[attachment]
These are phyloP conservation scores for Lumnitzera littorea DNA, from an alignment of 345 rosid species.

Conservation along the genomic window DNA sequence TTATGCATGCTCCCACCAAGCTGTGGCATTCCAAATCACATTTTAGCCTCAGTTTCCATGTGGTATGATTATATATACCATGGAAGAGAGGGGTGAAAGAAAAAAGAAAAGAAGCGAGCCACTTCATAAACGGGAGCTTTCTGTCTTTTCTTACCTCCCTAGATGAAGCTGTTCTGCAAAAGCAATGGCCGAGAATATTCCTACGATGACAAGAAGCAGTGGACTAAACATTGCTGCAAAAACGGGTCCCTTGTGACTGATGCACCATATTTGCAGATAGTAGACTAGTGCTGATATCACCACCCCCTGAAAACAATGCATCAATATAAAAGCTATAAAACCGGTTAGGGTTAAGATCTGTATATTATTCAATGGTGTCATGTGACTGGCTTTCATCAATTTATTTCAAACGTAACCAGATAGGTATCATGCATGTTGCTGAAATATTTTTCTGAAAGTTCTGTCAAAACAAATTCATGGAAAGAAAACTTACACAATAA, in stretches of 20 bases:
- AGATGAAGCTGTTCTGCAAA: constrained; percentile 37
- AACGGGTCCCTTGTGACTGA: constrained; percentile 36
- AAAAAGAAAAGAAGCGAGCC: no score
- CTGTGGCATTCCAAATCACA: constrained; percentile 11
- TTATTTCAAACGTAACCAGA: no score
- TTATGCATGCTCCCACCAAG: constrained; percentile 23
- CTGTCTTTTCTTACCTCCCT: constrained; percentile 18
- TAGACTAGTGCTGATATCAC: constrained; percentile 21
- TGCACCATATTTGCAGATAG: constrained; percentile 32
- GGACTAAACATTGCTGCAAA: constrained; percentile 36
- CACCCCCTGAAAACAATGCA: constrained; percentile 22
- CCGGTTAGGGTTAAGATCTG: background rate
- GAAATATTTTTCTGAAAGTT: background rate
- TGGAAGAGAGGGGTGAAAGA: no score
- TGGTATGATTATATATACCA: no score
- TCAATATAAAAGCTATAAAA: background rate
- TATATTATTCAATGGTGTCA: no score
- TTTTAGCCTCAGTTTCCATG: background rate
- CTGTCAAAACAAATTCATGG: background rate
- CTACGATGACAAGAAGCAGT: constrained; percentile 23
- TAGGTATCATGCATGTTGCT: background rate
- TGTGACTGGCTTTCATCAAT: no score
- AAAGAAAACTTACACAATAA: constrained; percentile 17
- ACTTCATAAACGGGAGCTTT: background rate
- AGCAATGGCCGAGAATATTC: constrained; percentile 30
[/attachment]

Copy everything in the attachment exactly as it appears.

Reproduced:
These are phyloP conservation scores for Lumnitzera littorea DNA, from an alignment of 345 rosid species.

Conservation along the genomic window DNA sequence TTATGCATGCTCCCACCAAGCTGTGGCATTCCAAATCACATTTTAGCCTCAGTTTCCATGTGGTATGATTATATATACCATGGAAGAGAGGGGTGAAAGAAAAAAGAAAAGAAGCGAGCCACTTCATAAACGGGAGCTTTCTGTCTTTTCTTACCTCCCTAGATGAAGCTGTTCTGCAAAAGCAATGGCCGAGAATATTCCTACGATGACAAGAAGCAGTGGACTAAACATTGCTGCAAAAACGGGTCCCTTGTGACTGATGCACCATATTTGCAGATAGTAGACTAGTGCTGATATCACCACCCCCTGAAAACAATGCATCAATATAAAAGCTATAAAACCGGTTAGGGTTAAGATCTGTATATTATTCAATGGTGTCATGTGACTGGCTTTCATCAATTTATTTCAAACGTAACCAGATAGGTATCATGCATGTTGCTGAAATATTTTTCTGAAAGTTCTGTCAAAACAAATTCATGGAAAGAAAACTTACACAATAA, in stretches of 20 bases:
- AGATGAAGCTGTTCTGCAAA: constrained; percentile 37
- AACGGGTCCCTTGTGACTGA: constrained; percentile 36
- AAAAAGAAAAGAAGCGAGCC: no score
- CTGTGGCATTCCAAATCACA: constrained; percentile 11
- TTATTTCAAACGTAACCAGA: no score
- TTATGCATGCTCCCACCAAG: constrained; percentile 23
- CTGTCTTTTCTTACCTCCCT: constrained; percentile 18
- TAGACTAGTGCTGATATCAC: constrained; percentile 21
- TGCACCATATTTGCAGATAG: constrained; percentile 32
- GGACTAAACATTGCTGCAAA: constrained; percentile 36
- CACCCCCTGAAAACAATGCA: constrained; percentile 22
- CCGGTTAGGGTTAAGATCTG: background rate
- GAAATATTTTTCTGAAAGTT: background rate
- TGGAAGAGAGGGGTGAAAGA: no score
- TGGTATGATTATATATACCA: no score
- TCAATATAAAAGCTATAAAA: background rate
- TATATTATTCAATGGTGTCA: no score
- TTTTAGCCTCAGTTTCCATG: background rate
- CTGTCAAAACAAATTCATGG: background rate
- CTACGATGACAAGAAGCAGT: constrained; percentile 23
- TAGGTATCATGCATGTTGCT: background rate
- TGTGACTGGCTTTCATCAAT: no score
- AAAGAAAACTTACACAATAA: constrained; percentile 17
- ACTTCATAAACGGGAGCTTT: background rate
- AGCAATGGCCGAGAATATTC: constrained; percentile 30